SHIJIAZHUANG, Dec. 8 (Xinhua) -- Practising a set of gentle tai chi moves, Khamisi Ally Abdi feels his body warming against the morning chill.
The 25-year-old African student in Cangzhou Technical College, north China's Hebei Province, has practiced tai chi for two years. He is now a huge fan of the slow-speed martial art.
Having worshipped kung fu stars such as Bruce Lee, Jackie Chan, Jet Li and Donnie Yen as a child, the Tanzanian understood Chinese kung fu to be a fast-paced attack and defense art before he arrived in China.
"Tai chi is different from the Chinese martial arts that I knew. It is slow. But as I practice it, I have realized that the slow motions are far from being simple," Abdi said.
The school provides a tai chi course for all foreign students. Abdi has already learned to practice tai chi moves with balance and deep rhythmic breathing, which allows him to feel the charm of the exercise. It brings peace and calmness to his mind, while building and toning his muscles.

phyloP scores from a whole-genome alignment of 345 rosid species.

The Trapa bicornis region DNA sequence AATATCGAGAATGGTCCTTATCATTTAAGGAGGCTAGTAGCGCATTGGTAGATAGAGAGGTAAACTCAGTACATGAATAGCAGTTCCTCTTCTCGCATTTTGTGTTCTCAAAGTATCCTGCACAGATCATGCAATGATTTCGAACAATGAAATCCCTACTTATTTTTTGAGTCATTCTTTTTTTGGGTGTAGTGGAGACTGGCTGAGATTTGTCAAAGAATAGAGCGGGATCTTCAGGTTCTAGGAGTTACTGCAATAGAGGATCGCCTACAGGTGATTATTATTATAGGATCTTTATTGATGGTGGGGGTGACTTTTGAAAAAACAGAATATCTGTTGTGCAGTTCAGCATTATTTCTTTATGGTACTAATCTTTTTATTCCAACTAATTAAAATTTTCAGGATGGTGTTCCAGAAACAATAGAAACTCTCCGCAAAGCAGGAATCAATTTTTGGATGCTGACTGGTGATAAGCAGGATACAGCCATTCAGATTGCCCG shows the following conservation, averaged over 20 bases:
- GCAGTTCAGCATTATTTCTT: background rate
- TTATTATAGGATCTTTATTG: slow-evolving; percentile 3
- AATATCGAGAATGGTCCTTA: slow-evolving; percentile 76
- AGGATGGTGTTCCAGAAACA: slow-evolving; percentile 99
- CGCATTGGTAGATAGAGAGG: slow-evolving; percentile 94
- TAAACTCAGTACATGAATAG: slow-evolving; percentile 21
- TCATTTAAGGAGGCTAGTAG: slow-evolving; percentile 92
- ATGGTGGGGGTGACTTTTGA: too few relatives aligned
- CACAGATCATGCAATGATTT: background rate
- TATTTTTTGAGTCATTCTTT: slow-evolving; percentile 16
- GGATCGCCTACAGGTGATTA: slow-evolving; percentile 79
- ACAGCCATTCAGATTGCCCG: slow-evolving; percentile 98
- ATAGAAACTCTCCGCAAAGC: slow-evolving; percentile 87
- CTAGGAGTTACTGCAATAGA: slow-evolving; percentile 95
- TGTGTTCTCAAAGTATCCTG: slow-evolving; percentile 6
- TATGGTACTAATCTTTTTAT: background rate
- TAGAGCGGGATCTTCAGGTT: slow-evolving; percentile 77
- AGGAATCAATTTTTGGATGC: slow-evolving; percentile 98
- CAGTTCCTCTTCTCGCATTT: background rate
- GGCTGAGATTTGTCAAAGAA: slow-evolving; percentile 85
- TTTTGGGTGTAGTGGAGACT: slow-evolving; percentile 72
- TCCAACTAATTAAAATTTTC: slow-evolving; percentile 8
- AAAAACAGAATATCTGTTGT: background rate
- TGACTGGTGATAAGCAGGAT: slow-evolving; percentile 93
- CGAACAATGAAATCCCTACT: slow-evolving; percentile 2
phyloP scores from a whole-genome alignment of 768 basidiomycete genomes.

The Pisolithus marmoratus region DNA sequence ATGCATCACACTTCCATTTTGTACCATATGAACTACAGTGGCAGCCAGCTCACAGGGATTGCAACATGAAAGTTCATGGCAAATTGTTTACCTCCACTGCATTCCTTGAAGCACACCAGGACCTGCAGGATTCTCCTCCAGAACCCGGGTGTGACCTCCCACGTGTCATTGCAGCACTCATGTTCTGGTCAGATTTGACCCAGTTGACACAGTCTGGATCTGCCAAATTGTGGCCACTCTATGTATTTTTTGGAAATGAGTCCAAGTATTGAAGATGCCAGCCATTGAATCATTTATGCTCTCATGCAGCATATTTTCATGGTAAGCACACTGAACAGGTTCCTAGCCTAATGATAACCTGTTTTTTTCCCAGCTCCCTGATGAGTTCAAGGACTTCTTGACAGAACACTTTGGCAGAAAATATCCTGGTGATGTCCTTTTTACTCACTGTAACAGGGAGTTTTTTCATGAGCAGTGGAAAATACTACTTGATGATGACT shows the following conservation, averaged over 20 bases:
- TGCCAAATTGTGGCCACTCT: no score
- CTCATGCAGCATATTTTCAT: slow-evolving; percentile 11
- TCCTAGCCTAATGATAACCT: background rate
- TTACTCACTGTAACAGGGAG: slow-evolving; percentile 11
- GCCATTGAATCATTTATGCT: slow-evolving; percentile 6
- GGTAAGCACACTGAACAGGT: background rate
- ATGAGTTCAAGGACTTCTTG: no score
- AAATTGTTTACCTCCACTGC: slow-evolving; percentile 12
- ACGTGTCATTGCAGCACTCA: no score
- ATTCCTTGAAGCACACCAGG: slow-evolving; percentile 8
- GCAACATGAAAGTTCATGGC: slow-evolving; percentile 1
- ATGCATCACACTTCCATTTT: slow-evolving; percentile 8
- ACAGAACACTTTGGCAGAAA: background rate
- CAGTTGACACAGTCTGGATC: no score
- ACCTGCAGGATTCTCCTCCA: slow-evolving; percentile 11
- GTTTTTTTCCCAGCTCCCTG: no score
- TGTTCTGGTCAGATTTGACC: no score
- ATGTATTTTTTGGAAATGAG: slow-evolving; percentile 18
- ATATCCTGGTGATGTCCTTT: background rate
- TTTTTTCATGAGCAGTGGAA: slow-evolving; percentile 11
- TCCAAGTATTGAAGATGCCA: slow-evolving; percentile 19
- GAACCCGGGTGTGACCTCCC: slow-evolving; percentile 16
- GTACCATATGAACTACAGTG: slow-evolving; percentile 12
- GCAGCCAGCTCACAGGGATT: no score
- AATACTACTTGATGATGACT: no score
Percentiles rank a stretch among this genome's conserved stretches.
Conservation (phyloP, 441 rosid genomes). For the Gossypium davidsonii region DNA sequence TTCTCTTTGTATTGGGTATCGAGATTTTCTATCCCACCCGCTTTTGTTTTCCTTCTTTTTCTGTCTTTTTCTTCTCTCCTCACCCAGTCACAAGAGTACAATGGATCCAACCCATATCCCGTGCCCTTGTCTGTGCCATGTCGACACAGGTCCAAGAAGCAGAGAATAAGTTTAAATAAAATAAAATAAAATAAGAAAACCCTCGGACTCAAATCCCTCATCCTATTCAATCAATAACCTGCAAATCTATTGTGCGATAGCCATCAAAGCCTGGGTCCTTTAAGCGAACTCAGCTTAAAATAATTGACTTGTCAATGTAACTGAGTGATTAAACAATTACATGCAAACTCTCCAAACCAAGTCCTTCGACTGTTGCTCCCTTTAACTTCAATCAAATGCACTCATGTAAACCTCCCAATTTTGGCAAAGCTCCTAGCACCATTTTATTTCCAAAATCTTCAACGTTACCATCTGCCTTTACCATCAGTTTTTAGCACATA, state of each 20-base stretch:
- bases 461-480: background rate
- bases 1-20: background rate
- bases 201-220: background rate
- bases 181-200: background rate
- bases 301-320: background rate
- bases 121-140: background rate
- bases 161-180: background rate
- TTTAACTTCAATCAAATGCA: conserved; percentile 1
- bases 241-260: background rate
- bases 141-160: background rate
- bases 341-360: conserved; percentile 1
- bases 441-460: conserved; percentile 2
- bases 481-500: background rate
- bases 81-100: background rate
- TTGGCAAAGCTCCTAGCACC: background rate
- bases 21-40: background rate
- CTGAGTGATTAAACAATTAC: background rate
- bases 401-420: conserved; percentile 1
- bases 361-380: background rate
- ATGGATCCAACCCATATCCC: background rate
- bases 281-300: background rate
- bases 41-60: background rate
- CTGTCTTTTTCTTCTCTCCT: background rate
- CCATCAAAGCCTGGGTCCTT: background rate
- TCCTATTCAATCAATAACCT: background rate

Ma Congying, deputy director of the International Exchange Center of the college, said the college has enrolled more than 300 international students from more than 50 countries since 2016, mainly countries along "the Belt and Road."
In the tai chi course, Abdi met a lot of kung fu lovers from African and Asian countries.
With rich historical resources of martial arts, Cangzhou was named the "Hometown of Martial Arts" by the sports authorities in 1992.
"It was my parents' wish for me to study international trade to better prepare me for job opportunities in the booming trade between China and Tanzania. But it is my own dream to chase the Chinese martial arts," said Abdi.
Practicing tai chi has led him to acquire a comprehensive appreciation of this Chinese culture and ideology. He now prefers people call him by his Chinese name Chen Yanzhi, as the characters of Yanzhi carry the meaning of talented and virtuous.
"Tai chi movements are tranquil and quiet but full of power. It has inspired my understanding of China, which has the same temperament. My mother has felt the same way after she visited me here," Abdi said.
He said his Rwandan classmate likes to post videos of them practicing tai chi on social media, and another Cameroonian classmate has learned from tai chi how to improve his boxing skills.
"When I return home, I will use my Chinese name to teach tai chi in my country, so that more people can benefit from this magical kung fu," said Abdi. Enditem